Several residents opposed the plan because of aesthetics. They told the council the square should be the borough's "focal point."
Harry Morningstar, a downtown businessman and Main Street Waynesboro Inc. member, went to Wednesday night's council meeting armed with several proposals, including one in which all four sides of the four-way intersection are laid over with bricks.
"The square in Waynesboro has been very controversial," Morningstar said in a downtown interview Wednesday afternoon. "The council made a decision a few years ago to keep the square open. We want to keep it open, too."
He showed the council photos of the main intersection in Annapolis as examples of how Waynesboro's Public Square could look.
"PennDOT has engineers to do the plan for the square. We want historical planners to do it," Morningstar said.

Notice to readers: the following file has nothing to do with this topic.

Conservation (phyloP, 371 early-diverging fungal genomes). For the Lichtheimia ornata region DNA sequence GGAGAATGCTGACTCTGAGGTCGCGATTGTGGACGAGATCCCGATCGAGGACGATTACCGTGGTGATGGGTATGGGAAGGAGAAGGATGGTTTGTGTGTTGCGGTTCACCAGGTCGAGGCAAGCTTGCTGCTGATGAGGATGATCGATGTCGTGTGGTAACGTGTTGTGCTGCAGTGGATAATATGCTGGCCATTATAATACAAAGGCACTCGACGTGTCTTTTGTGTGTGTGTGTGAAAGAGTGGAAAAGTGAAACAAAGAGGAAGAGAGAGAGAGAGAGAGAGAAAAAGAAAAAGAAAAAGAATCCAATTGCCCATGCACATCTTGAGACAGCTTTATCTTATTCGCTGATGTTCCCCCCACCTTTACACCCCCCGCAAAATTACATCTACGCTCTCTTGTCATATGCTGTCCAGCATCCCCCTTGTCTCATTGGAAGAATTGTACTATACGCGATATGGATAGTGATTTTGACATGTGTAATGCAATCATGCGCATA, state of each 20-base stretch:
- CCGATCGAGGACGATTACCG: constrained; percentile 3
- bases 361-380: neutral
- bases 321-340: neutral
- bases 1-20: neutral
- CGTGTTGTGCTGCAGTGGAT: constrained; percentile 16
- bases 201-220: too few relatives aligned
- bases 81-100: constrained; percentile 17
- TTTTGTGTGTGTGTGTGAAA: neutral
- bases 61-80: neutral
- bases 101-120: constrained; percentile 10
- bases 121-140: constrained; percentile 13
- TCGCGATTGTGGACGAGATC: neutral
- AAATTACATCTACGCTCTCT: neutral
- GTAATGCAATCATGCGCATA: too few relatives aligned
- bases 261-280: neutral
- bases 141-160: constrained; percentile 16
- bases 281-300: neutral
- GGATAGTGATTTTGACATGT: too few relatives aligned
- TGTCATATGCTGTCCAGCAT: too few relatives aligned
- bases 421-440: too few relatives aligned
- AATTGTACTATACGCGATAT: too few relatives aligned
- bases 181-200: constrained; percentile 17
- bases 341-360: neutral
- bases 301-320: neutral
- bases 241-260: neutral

He said the borough could ask state Sen. Terry Punt and state Rep. Patrick Fleagle, both Waynesboro Republicans, to find federal and state grants to redo the square.
The council in June voted on a plan that would eliminate what it called the "no man's land" in the middle of the intersection created by the confusing setup of the traffic light system that routes vehicles from Main Street onto North and South Church streets.
PennDOT's plan, which received the council's blessing in June, would replace the existing traffic lights with an overhead system.
The highway department's plan also calls for two separated brick walkways running east to west across the middle of the square, a proposal one resident said looked like the walkway through a shopping mall.
The council agreed in June to hold off a final decision on configuring the pavement in the square.
Borough Manager Lloyd Hamberger said Wednesday night that he received an e-mail from PennDOT asking if the borough had any ideas on how the square should be laid out.
The council also agreed that the Waynesboro Borough Authority should be involved in the process so all underground water and sewer lines could be replaced during construction.